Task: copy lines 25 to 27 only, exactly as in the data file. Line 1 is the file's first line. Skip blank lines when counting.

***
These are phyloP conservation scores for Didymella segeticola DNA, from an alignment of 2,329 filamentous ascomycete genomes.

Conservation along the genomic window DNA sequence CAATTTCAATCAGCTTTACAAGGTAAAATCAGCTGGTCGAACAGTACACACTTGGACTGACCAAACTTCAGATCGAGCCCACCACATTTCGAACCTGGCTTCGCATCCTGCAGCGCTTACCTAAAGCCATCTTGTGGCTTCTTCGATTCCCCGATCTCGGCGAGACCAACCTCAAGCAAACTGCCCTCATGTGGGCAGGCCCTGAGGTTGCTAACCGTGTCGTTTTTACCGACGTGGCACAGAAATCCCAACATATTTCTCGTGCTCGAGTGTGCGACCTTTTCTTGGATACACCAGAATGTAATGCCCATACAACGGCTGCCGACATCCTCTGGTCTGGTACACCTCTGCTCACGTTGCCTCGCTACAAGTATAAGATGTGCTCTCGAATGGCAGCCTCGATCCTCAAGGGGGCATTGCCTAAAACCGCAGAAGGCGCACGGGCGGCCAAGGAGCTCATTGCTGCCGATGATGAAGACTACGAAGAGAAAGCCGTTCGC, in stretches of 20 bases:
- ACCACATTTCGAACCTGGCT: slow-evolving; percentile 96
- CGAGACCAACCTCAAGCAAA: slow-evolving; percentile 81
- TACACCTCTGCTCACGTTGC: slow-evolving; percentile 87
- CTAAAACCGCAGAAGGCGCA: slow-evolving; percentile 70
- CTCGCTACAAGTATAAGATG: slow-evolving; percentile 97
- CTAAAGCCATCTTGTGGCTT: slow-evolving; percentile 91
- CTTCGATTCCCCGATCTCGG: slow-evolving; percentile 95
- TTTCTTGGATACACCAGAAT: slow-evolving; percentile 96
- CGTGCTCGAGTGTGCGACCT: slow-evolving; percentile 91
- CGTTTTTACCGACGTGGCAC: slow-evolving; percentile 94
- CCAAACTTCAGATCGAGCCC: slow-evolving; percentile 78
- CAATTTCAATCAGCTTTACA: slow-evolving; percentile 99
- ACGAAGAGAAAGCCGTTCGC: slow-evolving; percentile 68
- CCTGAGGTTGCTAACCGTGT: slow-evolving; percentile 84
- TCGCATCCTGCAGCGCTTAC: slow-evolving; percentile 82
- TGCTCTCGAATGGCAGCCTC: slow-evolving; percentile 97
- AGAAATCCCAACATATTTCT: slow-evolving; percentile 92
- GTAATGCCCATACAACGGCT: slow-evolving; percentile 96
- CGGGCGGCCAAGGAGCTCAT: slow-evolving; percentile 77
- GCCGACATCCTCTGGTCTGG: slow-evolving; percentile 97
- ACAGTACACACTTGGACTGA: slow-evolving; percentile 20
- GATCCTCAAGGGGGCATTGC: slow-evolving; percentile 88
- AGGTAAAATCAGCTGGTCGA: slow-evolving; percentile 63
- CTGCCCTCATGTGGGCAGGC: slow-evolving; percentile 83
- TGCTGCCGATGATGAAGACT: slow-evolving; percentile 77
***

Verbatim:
- AGGTAAAATCAGCTGGTCGA: slow-evolving; percentile 63
- CTGCCCTCATGTGGGCAGGC: slow-evolving; percentile 83
- TGCTGCCGATGATGAAGACT: slow-evolving; percentile 77